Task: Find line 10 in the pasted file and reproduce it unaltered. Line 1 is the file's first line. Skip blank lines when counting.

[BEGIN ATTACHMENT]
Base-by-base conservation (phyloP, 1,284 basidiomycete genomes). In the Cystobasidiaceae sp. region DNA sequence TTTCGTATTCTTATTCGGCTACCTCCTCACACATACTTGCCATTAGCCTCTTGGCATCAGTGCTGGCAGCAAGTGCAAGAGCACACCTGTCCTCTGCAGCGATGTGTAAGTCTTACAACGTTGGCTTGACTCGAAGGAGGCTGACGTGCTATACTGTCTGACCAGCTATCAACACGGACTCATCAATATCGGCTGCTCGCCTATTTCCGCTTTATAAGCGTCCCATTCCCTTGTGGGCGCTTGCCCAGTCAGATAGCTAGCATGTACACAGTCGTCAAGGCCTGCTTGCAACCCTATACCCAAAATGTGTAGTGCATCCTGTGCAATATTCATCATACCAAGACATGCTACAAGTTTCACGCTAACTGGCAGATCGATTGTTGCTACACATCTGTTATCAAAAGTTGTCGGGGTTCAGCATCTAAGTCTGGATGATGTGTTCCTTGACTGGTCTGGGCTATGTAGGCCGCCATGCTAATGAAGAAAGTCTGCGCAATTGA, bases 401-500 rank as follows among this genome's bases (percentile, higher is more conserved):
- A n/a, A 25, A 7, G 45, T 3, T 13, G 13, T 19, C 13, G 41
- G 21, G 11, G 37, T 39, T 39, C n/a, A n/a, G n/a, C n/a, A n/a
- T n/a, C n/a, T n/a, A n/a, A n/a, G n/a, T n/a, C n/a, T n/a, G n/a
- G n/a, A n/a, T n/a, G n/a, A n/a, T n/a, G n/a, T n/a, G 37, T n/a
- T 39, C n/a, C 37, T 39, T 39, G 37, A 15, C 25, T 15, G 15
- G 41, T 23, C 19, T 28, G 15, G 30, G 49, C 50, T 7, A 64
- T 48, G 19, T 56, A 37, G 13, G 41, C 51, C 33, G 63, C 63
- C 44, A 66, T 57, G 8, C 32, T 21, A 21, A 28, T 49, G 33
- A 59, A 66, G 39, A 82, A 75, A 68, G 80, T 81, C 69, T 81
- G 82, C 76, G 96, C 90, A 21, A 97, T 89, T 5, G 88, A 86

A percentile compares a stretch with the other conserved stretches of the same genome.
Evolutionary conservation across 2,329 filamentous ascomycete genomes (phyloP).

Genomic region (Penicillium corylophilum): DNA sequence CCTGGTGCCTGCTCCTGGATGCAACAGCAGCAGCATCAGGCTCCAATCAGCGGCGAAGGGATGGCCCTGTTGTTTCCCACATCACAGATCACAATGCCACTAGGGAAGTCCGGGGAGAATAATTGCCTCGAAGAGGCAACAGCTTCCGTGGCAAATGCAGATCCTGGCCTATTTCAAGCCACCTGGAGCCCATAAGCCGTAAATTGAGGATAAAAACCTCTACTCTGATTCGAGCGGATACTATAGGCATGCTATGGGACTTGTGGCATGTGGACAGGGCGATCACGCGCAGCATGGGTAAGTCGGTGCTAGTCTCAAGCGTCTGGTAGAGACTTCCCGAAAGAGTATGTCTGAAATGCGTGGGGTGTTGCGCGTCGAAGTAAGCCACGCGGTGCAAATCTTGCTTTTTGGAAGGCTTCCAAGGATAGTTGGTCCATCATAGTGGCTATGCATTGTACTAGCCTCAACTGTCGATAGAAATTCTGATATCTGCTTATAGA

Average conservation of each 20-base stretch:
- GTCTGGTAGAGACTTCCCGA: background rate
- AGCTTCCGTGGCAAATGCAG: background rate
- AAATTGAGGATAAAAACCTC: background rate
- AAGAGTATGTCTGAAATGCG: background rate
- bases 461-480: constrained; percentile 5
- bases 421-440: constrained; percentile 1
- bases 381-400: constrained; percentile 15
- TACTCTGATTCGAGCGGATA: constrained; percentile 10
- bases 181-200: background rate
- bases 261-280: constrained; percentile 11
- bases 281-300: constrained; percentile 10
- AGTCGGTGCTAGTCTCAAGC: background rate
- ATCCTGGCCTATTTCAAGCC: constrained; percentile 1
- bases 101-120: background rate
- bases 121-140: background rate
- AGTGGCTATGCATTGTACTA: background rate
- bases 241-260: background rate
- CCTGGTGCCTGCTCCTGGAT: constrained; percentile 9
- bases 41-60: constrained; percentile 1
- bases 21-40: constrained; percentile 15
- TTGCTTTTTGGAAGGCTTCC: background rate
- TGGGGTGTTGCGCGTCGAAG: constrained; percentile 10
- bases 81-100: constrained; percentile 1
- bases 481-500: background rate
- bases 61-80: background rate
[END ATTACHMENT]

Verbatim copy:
- A 59, A 66, G 39, A 82, A 75, A 68, G 80, T 81, C 69, T 81